It’s all in the detail.
Alex Borthwick, CJM Cottingham Ltd, Market Rasen
“We started creating our stale seedbeds on Saturday, we have ploughed and done a first pass with the cultivator to try and create a stale seedbed before the winter wheat is drilled.
It’s early and conditions are good. There’s talk of low black-grass dormancy and we have possibly buried some of that seed, which perhaps we shouldn’t have done but we are thinking to the crop coming this year. It’s vital that we get as many flushes as we can. We have got a good opportunity to do that as our harvest finished about a fortnight earlier than usual this year.
Within reason, we try to treat each field differently. We get on the fields as frequently as we can to see what is going on. I walk all the stubbles before we do any operation to see if there is any black-grass coming to ear or growing through the stubble which we will burn off before we do any ploughing. We have burnt off some of the stubbles this year, not all of them. We also have a bit of couch grass creeping in so we are going round spraying that off.
We will be keeping a constant eye on the fields where we have created a stale seed bed and not just what is on top of the ground. We will be having a bit of a scratch down to see what is germinating underneath the surface; what else is coming through, to try and see if we hold off drilling for another few days in order to get another flush. Depending on what’s germinating we might try and move the soil again shallowly. This has worked well for us in the last few years. We will start drilling the low risk fields at the start of October but will wait until the middle of October for the bad black-grass land.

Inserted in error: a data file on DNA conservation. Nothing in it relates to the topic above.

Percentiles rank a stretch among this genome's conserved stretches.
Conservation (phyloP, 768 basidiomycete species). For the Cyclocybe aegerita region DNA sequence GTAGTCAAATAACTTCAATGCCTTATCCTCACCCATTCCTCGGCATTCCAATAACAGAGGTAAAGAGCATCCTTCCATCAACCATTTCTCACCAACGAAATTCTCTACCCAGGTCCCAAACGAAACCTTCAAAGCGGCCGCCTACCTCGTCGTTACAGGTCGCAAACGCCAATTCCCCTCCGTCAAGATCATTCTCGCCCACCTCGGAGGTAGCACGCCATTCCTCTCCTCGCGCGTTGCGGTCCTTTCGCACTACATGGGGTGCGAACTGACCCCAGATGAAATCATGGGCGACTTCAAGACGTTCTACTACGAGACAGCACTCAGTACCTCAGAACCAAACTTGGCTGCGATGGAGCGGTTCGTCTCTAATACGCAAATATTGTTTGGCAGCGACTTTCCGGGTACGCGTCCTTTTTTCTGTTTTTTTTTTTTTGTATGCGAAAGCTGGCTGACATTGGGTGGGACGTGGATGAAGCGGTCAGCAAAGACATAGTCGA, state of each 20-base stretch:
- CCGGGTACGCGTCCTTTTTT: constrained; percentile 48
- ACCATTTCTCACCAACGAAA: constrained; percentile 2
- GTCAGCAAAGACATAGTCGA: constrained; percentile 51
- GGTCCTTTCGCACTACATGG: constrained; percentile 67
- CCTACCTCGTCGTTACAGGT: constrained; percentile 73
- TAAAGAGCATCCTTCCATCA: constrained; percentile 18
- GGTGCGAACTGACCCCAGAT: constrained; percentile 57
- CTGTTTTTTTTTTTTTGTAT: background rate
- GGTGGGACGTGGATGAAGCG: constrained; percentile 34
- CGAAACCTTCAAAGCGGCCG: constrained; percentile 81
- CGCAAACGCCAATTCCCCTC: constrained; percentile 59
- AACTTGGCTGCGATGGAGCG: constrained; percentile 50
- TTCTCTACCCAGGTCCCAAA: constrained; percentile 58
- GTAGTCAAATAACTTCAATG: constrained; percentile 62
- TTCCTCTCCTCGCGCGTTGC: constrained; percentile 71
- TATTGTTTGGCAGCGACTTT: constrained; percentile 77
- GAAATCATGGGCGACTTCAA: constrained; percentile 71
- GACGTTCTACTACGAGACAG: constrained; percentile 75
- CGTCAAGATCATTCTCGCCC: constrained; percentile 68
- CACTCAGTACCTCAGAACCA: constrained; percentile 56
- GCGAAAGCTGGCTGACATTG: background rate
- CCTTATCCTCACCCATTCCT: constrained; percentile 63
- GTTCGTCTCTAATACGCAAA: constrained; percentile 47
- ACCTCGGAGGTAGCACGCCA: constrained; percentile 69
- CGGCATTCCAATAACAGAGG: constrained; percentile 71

Quite a few of the bad black-grass fields were in with spring barley this year are going to be in spring barley again next year so the job in the next few days is to go round those and see what’s happening. We try to create stale seedbeds before the spring crops. In those fields we will just lightly disc them over to try and get a flush (given the low dormancy) on them before ploughing late in the autumn.
This year we have been putting the drone up over the fields as I find it is a good way of getting a visual assessment across the field. It certainly helped with wild oats, we were able to see where we had missed a few small patches, not enough to spray the whole field but it allowed us to target spray these areas.”